Opinion | Your Privacy: Should the average NSU student be drug tested?

SAMANTHA MAIETTE
Opinion Columnist

Walking through University Place and Columns, a distinct scent lingers in the air. It is not an uncommon one, and most college students can recognize the smell in their sleep.

Throughout middle and high school, students experience some form of anti-drug education, the most common being Drug Abuse Resistance Education, or D.A.R.E. However, as students grow, this information tends to leave their minds.

How many people actually remember D.A.R.E. training? I know I don’t.

High school and college is a time of self-exploration and the time to push boundaries in any way possible. How else are we to grow as people? However, there does come a time when curiosity turns into trouble.

This brings up a simple question. Should Northwestern State University students be subjected to drug testing by the school?

The overall answer is no, but there are cases where it could be necessary.

The first and biggest concern: cost. Who would shell out the $50-80 needed for each student to be tested? I’m sure the university will not want to fork over half a million dollars to test the roughly 10,000 students currently enrolled, but as broke college students, we don’t have money just laying around either.

The money aspect creates an impasse that would cause students to complain more than they did when TOPS was cut.

The second issue is that it will breach privacy. Nowhere in the student handbook does it say the university can look into our private lives. If a student obtains good grades and abides by rules in the handbook, what does it matter what they do in their free time?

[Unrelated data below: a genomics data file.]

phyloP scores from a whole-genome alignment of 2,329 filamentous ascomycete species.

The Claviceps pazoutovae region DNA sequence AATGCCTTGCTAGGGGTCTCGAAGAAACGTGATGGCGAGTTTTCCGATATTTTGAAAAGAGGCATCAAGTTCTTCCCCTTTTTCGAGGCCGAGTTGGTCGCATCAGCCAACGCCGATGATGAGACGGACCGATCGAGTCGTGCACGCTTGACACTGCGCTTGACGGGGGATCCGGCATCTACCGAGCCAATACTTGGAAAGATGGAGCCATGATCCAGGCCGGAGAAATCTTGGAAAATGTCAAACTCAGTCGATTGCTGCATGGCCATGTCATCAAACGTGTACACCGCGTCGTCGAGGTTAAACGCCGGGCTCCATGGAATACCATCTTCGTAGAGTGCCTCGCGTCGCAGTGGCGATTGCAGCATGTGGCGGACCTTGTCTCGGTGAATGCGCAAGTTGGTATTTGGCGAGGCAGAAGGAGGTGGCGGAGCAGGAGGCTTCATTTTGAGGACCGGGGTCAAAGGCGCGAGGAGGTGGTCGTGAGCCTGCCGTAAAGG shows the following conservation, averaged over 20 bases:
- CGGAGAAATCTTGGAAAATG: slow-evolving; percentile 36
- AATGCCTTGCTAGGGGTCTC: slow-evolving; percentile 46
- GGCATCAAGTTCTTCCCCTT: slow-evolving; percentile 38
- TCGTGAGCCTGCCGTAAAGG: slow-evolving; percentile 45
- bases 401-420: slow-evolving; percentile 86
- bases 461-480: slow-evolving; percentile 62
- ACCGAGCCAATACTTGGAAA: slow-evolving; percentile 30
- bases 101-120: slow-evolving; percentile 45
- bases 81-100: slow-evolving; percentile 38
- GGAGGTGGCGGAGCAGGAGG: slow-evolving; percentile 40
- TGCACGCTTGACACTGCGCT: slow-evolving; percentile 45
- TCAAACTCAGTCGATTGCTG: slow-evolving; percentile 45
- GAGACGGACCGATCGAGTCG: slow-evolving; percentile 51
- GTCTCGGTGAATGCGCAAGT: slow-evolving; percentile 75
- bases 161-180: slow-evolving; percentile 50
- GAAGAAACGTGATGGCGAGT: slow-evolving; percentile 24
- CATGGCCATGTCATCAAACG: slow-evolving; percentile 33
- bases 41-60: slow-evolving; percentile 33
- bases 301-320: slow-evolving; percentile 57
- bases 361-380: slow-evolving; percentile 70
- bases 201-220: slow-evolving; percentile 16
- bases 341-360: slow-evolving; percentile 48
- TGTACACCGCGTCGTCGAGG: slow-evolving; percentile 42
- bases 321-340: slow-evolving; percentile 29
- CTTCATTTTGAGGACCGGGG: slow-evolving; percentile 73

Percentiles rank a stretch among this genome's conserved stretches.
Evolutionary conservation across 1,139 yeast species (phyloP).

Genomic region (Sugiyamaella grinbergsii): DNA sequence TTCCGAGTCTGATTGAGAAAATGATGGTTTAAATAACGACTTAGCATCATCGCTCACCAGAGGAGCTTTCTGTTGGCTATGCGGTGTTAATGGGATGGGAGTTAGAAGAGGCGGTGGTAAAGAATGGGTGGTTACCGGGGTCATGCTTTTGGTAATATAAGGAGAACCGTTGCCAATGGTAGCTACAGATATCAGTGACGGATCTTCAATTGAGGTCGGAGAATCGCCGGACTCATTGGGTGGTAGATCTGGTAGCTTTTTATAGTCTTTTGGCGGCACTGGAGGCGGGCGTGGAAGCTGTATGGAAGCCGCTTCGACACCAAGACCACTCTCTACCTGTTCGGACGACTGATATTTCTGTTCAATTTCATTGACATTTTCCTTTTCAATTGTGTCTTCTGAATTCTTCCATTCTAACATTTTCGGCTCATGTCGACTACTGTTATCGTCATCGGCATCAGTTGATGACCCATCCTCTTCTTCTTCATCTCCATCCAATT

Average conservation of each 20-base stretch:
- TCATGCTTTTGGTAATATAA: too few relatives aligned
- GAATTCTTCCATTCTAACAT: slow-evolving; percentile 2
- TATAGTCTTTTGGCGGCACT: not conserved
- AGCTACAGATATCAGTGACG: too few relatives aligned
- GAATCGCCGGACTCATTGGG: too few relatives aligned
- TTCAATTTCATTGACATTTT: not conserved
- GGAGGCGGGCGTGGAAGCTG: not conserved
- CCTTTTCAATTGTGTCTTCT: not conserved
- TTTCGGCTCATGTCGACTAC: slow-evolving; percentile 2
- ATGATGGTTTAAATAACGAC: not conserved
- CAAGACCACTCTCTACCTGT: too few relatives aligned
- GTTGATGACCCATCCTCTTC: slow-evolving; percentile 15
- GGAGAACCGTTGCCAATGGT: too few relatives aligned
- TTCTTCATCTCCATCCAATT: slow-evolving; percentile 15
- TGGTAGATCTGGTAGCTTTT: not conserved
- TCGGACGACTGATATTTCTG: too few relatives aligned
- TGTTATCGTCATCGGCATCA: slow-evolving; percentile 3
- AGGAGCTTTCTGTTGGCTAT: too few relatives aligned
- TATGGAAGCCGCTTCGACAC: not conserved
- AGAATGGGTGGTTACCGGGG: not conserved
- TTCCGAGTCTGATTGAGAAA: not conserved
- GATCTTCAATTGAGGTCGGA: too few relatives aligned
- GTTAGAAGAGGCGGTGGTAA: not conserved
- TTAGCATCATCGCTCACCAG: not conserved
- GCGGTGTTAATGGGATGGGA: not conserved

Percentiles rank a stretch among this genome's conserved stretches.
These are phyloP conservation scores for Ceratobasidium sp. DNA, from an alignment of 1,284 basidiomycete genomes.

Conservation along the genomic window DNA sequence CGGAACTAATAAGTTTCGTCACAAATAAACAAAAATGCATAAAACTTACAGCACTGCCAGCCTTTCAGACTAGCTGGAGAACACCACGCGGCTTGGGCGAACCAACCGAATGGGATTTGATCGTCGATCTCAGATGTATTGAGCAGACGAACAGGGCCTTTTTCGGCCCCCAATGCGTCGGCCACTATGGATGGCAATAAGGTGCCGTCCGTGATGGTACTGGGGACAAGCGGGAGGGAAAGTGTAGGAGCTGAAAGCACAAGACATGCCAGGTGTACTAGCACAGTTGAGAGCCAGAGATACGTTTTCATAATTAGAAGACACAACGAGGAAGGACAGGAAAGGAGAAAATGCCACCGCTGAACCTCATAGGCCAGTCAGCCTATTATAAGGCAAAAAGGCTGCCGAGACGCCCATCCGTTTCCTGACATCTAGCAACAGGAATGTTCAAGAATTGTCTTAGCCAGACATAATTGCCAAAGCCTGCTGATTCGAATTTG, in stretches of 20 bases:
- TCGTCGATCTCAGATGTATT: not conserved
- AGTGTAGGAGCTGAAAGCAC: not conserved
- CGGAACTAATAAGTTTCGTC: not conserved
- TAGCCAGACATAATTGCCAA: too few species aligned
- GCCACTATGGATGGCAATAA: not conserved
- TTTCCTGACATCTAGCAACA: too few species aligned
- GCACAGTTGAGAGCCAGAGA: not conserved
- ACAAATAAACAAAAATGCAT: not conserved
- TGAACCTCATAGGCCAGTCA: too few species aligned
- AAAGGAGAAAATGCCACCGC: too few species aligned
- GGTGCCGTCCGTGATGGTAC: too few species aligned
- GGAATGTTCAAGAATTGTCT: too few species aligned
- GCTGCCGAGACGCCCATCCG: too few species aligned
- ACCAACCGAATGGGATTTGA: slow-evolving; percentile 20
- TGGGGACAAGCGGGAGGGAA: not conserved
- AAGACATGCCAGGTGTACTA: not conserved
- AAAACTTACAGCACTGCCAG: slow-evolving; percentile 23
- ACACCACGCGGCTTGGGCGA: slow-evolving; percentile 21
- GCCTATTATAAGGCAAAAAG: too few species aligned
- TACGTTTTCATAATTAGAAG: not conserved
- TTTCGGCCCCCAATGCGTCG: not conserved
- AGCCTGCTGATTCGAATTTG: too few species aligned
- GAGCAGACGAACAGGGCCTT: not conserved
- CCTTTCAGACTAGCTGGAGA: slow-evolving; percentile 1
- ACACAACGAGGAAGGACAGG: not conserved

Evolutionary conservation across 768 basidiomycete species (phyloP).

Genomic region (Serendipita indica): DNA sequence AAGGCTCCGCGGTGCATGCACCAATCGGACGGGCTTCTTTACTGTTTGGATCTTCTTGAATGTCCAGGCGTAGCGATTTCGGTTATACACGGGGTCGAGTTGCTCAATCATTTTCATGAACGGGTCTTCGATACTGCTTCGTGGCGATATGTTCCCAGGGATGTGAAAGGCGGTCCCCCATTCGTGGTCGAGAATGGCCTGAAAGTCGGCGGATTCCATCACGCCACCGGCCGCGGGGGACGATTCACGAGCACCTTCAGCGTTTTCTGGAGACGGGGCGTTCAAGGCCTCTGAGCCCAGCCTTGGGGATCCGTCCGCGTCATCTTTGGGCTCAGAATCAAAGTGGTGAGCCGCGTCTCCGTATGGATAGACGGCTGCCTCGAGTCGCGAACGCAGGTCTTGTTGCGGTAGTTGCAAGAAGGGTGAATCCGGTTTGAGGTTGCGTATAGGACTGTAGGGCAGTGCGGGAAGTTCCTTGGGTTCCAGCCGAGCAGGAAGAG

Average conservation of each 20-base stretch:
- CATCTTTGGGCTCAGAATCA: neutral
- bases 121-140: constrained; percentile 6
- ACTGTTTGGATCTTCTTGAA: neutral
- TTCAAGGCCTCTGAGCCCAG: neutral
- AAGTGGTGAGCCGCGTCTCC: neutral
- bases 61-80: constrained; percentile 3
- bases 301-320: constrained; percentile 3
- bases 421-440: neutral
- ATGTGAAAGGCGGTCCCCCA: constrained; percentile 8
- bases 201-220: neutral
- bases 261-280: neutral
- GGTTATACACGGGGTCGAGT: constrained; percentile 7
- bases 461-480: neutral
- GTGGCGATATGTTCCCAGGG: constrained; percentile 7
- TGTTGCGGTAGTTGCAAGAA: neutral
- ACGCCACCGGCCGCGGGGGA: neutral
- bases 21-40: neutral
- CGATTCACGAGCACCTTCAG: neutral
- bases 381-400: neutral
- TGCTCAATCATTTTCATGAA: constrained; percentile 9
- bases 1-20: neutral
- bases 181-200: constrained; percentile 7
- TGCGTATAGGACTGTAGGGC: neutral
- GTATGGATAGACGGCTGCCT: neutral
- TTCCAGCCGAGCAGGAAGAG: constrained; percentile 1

There are circumstances in which a student should be drug tested, though.

Athletes are a good example; they are required by the NCAA to complete a drug test sometime throughout the year. This is just to prove whether or not anyone, in any sport, is taking performance-enhancing supplements to improve their game play.

There are so many sides to the argument about drug testing students that one could lose their voice talking about it. While there are examples of negative side effects of drugs on the human body and mind, we also face concerns over privacy and expenses associated with performing tests, especially on a large group of people.

All in all, there is no one way to create a middle ground between two opposing sides. It is all a matter of willpower on who will win a battle like this in the end.

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